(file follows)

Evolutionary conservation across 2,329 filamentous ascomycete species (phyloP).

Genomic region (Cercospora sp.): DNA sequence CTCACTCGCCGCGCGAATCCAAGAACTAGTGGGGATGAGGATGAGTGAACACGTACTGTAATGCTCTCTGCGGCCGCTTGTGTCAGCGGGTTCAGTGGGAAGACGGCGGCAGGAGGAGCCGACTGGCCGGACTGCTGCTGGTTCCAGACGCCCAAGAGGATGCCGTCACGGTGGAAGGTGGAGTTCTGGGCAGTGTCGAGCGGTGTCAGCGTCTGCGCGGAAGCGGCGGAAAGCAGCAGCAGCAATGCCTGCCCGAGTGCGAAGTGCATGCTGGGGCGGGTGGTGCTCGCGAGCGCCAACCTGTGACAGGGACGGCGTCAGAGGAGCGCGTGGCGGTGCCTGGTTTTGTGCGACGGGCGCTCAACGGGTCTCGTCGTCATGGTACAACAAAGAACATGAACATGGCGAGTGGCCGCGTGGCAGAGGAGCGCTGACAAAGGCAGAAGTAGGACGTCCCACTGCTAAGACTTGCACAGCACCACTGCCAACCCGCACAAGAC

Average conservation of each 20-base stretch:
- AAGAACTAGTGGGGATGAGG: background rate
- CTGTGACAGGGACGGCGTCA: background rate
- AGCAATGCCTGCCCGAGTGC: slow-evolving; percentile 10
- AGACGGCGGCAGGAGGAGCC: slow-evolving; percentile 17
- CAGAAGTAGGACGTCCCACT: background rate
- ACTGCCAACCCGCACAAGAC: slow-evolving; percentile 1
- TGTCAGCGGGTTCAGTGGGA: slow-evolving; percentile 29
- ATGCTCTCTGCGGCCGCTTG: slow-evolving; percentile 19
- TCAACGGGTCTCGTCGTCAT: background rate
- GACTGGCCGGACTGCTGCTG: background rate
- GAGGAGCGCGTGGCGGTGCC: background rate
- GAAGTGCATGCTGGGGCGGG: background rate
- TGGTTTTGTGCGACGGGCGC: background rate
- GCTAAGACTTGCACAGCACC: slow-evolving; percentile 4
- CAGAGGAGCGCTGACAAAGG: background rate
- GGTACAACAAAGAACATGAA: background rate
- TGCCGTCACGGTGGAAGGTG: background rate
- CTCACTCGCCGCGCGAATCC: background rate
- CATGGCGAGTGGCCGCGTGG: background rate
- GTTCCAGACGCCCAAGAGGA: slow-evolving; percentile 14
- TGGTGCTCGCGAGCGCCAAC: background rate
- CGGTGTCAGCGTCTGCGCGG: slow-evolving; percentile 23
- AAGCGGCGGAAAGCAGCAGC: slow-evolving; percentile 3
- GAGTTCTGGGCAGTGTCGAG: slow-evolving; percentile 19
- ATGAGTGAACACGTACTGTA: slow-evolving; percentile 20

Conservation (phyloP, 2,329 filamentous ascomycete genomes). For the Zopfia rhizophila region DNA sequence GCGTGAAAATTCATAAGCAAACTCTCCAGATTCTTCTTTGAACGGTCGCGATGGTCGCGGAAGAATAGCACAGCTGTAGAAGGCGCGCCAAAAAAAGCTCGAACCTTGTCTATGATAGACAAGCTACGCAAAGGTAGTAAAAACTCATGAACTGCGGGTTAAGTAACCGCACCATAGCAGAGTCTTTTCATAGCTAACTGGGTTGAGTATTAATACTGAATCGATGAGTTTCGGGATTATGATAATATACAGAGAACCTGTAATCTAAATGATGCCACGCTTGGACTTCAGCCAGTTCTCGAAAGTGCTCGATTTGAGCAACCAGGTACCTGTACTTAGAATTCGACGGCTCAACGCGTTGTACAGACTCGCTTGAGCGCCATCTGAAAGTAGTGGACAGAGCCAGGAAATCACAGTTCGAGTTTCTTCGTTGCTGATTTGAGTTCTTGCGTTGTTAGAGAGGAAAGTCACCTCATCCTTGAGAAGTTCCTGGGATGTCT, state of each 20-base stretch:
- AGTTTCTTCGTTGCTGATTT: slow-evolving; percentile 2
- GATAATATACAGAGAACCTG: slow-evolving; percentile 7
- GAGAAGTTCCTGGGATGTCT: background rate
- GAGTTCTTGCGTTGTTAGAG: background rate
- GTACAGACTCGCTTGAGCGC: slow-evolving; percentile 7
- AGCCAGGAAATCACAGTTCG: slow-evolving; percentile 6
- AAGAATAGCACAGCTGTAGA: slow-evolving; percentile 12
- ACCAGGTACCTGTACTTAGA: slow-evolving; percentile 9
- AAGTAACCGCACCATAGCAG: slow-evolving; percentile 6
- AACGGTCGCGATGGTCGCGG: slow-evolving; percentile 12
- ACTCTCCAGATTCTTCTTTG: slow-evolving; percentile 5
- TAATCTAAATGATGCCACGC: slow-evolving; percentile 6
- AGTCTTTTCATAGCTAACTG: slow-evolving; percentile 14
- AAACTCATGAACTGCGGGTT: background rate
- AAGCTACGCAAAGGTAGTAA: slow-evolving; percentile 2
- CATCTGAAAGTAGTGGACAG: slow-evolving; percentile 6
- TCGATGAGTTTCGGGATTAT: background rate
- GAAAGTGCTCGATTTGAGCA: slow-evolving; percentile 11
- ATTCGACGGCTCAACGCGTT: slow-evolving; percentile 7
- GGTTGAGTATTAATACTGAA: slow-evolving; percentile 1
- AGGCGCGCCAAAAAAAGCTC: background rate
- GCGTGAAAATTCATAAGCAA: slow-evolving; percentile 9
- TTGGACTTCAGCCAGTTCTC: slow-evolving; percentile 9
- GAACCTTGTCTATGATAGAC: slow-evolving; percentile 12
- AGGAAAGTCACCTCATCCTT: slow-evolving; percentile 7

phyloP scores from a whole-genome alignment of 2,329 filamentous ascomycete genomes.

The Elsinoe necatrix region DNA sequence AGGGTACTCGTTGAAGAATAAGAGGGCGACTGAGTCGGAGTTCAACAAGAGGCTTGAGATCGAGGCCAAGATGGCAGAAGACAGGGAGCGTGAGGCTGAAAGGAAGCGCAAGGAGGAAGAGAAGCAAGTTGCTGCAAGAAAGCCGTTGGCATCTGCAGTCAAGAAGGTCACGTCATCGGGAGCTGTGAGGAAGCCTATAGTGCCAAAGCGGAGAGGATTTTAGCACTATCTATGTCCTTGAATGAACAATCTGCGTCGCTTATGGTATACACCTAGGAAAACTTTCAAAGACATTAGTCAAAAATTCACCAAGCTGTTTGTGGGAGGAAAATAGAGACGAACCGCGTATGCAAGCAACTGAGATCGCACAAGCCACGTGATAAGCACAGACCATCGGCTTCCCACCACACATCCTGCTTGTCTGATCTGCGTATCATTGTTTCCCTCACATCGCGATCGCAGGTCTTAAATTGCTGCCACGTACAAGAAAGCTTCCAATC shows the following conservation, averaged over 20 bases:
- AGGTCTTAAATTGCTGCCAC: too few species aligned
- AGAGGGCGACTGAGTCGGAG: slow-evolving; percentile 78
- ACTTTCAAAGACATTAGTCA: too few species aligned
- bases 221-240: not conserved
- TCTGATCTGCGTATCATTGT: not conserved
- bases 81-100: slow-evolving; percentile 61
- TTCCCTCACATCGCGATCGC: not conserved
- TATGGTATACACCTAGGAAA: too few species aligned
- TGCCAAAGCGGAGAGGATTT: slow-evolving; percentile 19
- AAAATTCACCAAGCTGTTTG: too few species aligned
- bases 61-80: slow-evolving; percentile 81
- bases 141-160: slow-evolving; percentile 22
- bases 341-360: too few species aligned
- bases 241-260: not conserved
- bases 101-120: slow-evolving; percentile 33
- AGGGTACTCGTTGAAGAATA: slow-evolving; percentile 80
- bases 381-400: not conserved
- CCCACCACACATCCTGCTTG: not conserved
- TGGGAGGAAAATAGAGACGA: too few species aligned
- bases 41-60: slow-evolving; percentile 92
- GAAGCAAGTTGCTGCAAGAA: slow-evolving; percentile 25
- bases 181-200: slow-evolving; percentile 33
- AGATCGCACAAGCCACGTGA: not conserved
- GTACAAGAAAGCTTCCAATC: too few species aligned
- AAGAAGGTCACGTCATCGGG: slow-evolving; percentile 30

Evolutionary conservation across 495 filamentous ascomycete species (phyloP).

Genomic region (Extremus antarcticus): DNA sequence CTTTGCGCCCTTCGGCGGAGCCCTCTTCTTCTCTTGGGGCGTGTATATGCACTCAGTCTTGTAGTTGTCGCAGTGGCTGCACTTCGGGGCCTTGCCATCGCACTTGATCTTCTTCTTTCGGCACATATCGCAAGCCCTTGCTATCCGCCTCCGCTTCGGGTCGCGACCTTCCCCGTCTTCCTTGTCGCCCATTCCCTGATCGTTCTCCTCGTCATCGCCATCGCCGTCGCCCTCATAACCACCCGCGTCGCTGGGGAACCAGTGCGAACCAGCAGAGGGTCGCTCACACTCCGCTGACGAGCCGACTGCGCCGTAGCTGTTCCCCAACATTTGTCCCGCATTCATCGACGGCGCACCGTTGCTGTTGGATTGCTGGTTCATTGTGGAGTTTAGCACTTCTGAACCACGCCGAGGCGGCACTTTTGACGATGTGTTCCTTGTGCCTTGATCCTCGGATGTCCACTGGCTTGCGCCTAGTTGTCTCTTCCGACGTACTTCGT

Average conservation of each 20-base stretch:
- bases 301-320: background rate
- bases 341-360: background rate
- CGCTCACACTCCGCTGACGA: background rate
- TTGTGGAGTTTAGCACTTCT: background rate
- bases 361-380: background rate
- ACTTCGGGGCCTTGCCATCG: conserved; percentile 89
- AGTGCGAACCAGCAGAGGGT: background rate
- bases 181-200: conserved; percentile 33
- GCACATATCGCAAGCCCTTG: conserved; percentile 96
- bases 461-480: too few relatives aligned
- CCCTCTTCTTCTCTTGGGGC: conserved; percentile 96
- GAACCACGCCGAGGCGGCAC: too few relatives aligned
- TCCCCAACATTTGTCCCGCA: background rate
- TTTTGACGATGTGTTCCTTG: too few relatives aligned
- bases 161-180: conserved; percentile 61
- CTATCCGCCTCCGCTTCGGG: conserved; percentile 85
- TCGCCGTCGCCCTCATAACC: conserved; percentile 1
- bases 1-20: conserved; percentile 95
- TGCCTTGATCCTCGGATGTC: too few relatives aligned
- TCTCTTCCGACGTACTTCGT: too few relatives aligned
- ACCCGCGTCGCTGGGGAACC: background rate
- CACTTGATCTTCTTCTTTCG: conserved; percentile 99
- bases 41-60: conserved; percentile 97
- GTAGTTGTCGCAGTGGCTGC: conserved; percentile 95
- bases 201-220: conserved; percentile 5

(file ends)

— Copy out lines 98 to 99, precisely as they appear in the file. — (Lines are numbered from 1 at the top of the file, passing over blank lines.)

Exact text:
- TTTTGACGATGTGTTCCTTG: too few relatives aligned
- bases 161-180: conserved; percentile 61